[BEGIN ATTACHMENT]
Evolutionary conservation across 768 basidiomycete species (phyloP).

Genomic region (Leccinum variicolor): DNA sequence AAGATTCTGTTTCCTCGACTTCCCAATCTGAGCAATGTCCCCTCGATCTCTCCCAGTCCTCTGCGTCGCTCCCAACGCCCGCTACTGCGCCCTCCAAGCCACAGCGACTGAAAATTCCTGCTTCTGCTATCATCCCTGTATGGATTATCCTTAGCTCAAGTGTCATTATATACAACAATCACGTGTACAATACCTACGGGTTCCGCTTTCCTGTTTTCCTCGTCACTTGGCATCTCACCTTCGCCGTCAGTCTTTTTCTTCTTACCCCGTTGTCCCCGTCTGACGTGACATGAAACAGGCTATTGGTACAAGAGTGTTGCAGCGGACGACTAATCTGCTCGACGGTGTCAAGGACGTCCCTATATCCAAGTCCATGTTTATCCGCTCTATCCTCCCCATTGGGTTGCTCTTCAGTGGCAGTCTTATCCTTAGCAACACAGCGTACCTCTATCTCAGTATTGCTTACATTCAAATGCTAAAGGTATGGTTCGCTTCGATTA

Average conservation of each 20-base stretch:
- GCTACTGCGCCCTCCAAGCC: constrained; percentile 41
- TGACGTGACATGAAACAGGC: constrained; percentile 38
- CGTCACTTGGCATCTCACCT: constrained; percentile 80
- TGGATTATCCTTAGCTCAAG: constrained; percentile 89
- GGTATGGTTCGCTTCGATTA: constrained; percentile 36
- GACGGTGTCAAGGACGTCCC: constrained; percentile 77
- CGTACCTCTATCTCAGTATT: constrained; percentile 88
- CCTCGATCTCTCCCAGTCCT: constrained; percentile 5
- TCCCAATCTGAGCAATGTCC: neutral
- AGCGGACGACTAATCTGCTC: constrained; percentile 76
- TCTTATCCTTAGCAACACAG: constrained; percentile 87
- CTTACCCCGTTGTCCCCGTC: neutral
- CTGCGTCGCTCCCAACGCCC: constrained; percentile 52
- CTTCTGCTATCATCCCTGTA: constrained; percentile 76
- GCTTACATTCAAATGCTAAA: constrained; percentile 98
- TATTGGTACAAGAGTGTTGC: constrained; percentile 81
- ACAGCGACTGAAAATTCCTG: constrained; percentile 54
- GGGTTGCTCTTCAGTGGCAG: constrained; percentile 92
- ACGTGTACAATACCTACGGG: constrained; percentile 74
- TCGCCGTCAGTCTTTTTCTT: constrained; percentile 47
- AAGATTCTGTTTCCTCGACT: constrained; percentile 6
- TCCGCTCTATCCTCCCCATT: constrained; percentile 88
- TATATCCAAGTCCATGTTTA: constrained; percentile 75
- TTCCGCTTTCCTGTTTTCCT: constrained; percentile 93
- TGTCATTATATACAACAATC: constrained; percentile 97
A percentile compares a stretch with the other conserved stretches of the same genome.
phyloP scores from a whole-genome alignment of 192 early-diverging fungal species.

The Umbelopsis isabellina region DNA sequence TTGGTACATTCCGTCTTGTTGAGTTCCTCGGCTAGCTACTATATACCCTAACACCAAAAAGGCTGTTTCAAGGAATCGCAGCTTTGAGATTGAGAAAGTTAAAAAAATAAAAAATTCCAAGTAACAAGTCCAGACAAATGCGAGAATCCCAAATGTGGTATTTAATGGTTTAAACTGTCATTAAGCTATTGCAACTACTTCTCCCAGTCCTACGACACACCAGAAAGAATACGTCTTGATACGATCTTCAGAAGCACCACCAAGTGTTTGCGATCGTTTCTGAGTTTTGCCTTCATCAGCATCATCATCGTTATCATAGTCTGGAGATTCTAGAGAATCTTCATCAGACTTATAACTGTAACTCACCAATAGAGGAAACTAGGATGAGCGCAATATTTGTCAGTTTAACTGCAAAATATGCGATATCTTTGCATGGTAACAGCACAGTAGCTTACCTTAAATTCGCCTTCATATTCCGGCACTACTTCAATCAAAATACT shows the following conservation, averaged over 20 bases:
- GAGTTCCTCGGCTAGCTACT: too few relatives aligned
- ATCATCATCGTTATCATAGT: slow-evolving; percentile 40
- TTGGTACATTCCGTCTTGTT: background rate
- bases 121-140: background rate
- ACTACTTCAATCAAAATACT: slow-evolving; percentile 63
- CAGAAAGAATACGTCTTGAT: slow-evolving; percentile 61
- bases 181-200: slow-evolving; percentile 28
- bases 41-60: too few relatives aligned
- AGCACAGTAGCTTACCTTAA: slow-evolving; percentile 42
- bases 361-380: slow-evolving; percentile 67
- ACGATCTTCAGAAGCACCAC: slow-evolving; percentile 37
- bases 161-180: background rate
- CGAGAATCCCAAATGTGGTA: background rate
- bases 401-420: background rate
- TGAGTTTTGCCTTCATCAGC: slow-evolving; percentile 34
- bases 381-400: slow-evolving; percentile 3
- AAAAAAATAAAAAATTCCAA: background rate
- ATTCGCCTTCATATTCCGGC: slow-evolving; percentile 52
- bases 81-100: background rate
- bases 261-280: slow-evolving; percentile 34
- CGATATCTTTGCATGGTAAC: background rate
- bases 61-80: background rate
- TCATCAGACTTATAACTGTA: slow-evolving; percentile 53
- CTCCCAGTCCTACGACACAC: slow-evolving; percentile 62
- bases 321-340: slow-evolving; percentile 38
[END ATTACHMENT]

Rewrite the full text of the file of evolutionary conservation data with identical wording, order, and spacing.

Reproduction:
Evolutionary conservation across 768 basidiomycete species (phyloP).

Genomic region (Leccinum variicolor): DNA sequence AAGATTCTGTTTCCTCGACTTCCCAATCTGAGCAATGTCCCCTCGATCTCTCCCAGTCCTCTGCGTCGCTCCCAACGCCCGCTACTGCGCCCTCCAAGCCACAGCGACTGAAAATTCCTGCTTCTGCTATCATCCCTGTATGGATTATCCTTAGCTCAAGTGTCATTATATACAACAATCACGTGTACAATACCTACGGGTTCCGCTTTCCTGTTTTCCTCGTCACTTGGCATCTCACCTTCGCCGTCAGTCTTTTTCTTCTTACCCCGTTGTCCCCGTCTGACGTGACATGAAACAGGCTATTGGTACAAGAGTGTTGCAGCGGACGACTAATCTGCTCGACGGTGTCAAGGACGTCCCTATATCCAAGTCCATGTTTATCCGCTCTATCCTCCCCATTGGGTTGCTCTTCAGTGGCAGTCTTATCCTTAGCAACACAGCGTACCTCTATCTCAGTATTGCTTACATTCAAATGCTAAAGGTATGGTTCGCTTCGATTA

Average conservation of each 20-base stretch:
- GCTACTGCGCCCTCCAAGCC: constrained; percentile 41
- TGACGTGACATGAAACAGGC: constrained; percentile 38
- CGTCACTTGGCATCTCACCT: constrained; percentile 80
- TGGATTATCCTTAGCTCAAG: constrained; percentile 89
- GGTATGGTTCGCTTCGATTA: constrained; percentile 36
- GACGGTGTCAAGGACGTCCC: constrained; percentile 77
- CGTACCTCTATCTCAGTATT: constrained; percentile 88
- CCTCGATCTCTCCCAGTCCT: constrained; percentile 5
- TCCCAATCTGAGCAATGTCC: neutral
- AGCGGACGACTAATCTGCTC: constrained; percentile 76
- TCTTATCCTTAGCAACACAG: constrained; percentile 87
- CTTACCCCGTTGTCCCCGTC: neutral
- CTGCGTCGCTCCCAACGCCC: constrained; percentile 52
- CTTCTGCTATCATCCCTGTA: constrained; percentile 76
- GCTTACATTCAAATGCTAAA: constrained; percentile 98
- TATTGGTACAAGAGTGTTGC: constrained; percentile 81
- ACAGCGACTGAAAATTCCTG: constrained; percentile 54
- GGGTTGCTCTTCAGTGGCAG: constrained; percentile 92
- ACGTGTACAATACCTACGGG: constrained; percentile 74
- TCGCCGTCAGTCTTTTTCTT: constrained; percentile 47
- AAGATTCTGTTTCCTCGACT: constrained; percentile 6
- TCCGCTCTATCCTCCCCATT: constrained; percentile 88
- TATATCCAAGTCCATGTTTA: constrained; percentile 75
- TTCCGCTTTCCTGTTTTCCT: constrained; percentile 93
- TGTCATTATATACAACAATC: constrained; percentile 97
A percentile compares a stretch with the other conserved stretches of the same genome.
phyloP scores from a whole-genome alignment of 192 early-diverging fungal species.

The Umbelopsis isabellina region DNA sequence TTGGTACATTCCGTCTTGTTGAGTTCCTCGGCTAGCTACTATATACCCTAACACCAAAAAGGCTGTTTCAAGGAATCGCAGCTTTGAGATTGAGAAAGTTAAAAAAATAAAAAATTCCAAGTAACAAGTCCAGACAAATGCGAGAATCCCAAATGTGGTATTTAATGGTTTAAACTGTCATTAAGCTATTGCAACTACTTCTCCCAGTCCTACGACACACCAGAAAGAATACGTCTTGATACGATCTTCAGAAGCACCACCAAGTGTTTGCGATCGTTTCTGAGTTTTGCCTTCATCAGCATCATCATCGTTATCATAGTCTGGAGATTCTAGAGAATCTTCATCAGACTTATAACTGTAACTCACCAATAGAGGAAACTAGGATGAGCGCAATATTTGTCAGTTTAACTGCAAAATATGCGATATCTTTGCATGGTAACAGCACAGTAGCTTACCTTAAATTCGCCTTCATATTCCGGCACTACTTCAATCAAAATACT shows the following conservation, averaged over 20 bases:
- GAGTTCCTCGGCTAGCTACT: too few relatives aligned
- ATCATCATCGTTATCATAGT: slow-evolving; percentile 40
- TTGGTACATTCCGTCTTGTT: background rate
- bases 121-140: background rate
- ACTACTTCAATCAAAATACT: slow-evolving; percentile 63
- CAGAAAGAATACGTCTTGAT: slow-evolving; percentile 61
- bases 181-200: slow-evolving; percentile 28
- bases 41-60: too few relatives aligned
- AGCACAGTAGCTTACCTTAA: slow-evolving; percentile 42
- bases 361-380: slow-evolving; percentile 67
- ACGATCTTCAGAAGCACCAC: slow-evolving; percentile 37
- bases 161-180: background rate
- CGAGAATCCCAAATGTGGTA: background rate
- bases 401-420: background rate
- TGAGTTTTGCCTTCATCAGC: slow-evolving; percentile 34
- bases 381-400: slow-evolving; percentile 3
- AAAAAAATAAAAAATTCCAA: background rate
- ATTCGCCTTCATATTCCGGC: slow-evolving; percentile 52
- bases 81-100: background rate
- bases 261-280: slow-evolving; percentile 34
- CGATATCTTTGCATGGTAAC: background rate
- bases 61-80: background rate
- TCATCAGACTTATAACTGTA: slow-evolving; percentile 53
- CTCCCAGTCCTACGACACAC: slow-evolving; percentile 62
- bases 321-340: slow-evolving; percentile 38